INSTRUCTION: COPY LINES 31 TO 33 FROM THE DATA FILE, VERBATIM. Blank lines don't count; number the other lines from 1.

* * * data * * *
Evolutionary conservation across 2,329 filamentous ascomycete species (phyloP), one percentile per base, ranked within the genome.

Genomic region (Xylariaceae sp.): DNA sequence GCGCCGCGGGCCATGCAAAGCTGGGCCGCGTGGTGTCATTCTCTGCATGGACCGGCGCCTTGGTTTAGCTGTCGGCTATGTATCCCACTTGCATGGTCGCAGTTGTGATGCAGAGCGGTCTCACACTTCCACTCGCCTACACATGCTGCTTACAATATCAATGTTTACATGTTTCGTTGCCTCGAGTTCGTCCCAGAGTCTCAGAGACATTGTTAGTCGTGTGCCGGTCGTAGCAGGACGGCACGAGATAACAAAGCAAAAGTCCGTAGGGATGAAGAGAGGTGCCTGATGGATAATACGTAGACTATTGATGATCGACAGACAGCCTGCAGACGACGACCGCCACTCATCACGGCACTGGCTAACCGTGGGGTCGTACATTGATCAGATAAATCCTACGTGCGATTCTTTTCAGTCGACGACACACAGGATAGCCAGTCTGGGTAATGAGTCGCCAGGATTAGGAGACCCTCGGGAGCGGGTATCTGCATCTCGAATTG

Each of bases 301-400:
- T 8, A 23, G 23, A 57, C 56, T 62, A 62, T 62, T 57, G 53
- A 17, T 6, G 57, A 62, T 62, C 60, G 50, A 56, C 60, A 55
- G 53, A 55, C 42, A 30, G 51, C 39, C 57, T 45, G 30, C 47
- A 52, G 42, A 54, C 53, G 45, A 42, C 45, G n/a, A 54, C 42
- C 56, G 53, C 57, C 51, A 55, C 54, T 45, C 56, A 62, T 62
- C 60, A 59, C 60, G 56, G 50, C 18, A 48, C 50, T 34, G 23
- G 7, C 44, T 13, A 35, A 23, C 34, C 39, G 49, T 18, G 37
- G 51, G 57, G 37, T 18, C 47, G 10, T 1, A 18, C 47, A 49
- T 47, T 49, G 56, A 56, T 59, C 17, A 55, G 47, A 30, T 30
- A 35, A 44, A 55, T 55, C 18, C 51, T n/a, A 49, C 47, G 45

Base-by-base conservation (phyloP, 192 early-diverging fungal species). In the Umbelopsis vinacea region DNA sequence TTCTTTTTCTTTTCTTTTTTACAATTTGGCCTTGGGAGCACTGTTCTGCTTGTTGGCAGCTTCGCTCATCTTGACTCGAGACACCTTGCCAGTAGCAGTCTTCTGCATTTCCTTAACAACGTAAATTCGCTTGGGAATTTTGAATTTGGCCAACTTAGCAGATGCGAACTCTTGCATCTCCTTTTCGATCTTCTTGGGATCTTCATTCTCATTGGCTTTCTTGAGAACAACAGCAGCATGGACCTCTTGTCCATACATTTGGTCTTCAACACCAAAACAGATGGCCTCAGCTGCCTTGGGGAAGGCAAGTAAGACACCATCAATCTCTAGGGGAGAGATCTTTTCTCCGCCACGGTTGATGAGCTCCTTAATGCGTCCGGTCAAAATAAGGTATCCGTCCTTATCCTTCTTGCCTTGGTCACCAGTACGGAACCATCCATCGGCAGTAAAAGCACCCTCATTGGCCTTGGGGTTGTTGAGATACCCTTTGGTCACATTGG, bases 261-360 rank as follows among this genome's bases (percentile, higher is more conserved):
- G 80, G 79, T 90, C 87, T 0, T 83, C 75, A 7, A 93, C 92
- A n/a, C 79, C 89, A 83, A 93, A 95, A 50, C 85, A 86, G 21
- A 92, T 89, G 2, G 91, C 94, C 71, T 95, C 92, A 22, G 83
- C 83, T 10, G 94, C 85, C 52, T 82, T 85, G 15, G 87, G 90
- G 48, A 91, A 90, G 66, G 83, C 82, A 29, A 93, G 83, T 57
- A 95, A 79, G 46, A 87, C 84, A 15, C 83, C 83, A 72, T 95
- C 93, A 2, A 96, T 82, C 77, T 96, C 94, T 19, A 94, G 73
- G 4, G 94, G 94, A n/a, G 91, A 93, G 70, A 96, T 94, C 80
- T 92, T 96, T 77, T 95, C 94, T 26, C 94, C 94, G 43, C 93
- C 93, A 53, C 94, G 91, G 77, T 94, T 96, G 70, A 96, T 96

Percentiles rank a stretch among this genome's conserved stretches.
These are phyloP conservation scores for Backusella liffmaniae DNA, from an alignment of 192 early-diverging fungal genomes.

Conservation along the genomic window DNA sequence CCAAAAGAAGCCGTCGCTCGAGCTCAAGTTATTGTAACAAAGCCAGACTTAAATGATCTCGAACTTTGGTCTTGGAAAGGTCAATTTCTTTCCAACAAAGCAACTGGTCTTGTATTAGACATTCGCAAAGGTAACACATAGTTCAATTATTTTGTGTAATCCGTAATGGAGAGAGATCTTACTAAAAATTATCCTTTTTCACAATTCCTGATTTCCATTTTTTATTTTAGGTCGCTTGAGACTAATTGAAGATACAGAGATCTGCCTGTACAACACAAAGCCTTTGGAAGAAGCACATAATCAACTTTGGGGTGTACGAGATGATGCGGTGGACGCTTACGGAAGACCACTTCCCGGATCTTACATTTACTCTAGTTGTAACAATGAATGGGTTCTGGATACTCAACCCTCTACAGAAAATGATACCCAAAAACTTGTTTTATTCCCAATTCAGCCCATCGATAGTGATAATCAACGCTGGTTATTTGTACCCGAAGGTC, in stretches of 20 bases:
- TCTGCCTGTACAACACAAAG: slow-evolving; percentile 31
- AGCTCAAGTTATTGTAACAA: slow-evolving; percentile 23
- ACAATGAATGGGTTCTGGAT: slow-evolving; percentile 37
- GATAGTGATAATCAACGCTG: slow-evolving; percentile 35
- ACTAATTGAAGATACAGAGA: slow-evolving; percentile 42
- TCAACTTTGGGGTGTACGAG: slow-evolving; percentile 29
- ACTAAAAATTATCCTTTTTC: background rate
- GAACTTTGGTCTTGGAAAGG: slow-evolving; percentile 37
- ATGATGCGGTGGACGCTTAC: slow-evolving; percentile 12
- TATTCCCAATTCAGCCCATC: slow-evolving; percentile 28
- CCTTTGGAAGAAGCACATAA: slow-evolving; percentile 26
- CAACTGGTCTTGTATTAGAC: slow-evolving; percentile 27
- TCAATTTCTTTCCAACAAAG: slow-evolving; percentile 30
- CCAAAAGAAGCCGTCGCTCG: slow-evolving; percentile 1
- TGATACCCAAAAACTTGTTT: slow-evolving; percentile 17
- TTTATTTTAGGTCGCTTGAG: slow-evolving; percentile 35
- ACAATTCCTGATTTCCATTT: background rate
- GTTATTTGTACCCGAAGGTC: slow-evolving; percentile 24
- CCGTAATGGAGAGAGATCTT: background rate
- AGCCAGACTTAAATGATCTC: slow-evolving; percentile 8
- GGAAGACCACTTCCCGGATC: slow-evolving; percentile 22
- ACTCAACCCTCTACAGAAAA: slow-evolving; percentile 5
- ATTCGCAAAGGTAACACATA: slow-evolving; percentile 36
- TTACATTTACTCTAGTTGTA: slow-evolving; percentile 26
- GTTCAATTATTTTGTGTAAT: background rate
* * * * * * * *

- GATAGTGATAATCAACGCTG: slow-evolving; percentile 35
- ACTAATTGAAGATACAGAGA: slow-evolving; percentile 42
- TCAACTTTGGGGTGTACGAG: slow-evolving; percentile 29